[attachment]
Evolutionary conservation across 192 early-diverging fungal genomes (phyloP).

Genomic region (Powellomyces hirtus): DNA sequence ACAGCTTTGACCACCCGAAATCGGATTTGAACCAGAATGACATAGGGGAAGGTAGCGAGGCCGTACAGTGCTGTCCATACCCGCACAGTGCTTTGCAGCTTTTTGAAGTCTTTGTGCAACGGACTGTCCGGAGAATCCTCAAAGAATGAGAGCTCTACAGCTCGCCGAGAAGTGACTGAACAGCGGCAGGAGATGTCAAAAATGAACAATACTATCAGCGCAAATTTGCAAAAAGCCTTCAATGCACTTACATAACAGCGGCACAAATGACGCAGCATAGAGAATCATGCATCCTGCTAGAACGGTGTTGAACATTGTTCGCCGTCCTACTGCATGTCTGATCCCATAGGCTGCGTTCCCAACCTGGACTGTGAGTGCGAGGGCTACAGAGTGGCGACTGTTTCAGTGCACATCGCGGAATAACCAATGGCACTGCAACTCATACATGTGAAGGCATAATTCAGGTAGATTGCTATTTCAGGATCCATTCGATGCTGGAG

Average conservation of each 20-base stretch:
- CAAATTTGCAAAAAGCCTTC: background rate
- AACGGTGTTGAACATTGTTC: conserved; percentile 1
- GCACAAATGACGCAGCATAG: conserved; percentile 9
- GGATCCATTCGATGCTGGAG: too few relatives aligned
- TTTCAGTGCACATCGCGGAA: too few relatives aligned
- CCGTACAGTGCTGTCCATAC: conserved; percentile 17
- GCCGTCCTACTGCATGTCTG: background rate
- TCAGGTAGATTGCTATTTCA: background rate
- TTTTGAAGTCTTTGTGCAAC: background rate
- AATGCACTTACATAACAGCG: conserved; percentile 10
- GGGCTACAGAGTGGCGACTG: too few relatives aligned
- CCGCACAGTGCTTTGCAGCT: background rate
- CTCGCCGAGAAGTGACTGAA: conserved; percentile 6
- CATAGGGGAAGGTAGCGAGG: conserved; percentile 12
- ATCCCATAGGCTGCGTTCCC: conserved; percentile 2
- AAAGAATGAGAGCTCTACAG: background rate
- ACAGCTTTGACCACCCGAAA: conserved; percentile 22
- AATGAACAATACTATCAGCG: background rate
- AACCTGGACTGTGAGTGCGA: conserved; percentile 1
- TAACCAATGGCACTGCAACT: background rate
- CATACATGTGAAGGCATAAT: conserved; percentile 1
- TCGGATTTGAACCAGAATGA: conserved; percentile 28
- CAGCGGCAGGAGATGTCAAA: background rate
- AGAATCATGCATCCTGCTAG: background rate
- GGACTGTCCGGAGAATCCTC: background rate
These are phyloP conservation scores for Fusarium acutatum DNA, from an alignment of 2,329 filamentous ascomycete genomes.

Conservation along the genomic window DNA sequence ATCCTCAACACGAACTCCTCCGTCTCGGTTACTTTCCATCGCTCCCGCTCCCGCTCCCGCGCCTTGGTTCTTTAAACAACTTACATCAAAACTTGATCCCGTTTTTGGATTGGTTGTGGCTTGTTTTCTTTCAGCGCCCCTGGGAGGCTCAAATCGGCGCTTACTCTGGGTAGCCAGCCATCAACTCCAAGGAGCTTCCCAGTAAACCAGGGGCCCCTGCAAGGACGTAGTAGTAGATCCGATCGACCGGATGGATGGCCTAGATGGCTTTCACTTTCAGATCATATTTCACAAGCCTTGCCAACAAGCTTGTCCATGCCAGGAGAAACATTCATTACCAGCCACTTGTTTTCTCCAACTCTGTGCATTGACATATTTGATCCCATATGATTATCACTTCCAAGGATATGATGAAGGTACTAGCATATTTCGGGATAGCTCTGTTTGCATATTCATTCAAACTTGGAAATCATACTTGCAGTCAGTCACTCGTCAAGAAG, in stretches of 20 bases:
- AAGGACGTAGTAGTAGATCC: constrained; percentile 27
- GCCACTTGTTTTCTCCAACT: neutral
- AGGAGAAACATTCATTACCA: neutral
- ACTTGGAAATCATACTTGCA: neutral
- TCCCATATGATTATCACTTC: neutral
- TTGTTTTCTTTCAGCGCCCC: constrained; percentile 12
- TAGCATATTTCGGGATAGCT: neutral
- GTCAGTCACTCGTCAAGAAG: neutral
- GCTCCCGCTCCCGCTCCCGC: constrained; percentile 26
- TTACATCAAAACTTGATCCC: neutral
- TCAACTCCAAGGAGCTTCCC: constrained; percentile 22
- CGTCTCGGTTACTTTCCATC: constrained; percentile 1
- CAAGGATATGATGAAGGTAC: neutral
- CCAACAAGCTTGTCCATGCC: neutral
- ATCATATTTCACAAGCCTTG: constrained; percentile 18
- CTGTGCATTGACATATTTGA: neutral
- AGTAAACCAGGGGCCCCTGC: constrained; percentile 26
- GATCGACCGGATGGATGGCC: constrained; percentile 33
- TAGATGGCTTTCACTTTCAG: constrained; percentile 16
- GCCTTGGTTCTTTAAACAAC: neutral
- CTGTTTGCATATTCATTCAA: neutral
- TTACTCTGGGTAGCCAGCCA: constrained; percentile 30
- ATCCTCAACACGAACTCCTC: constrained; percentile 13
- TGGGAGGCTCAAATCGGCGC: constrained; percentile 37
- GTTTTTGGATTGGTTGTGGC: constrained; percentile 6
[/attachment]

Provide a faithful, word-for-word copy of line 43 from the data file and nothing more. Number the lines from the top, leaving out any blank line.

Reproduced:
- CAAGGATATGATGAAGGTAC: neutral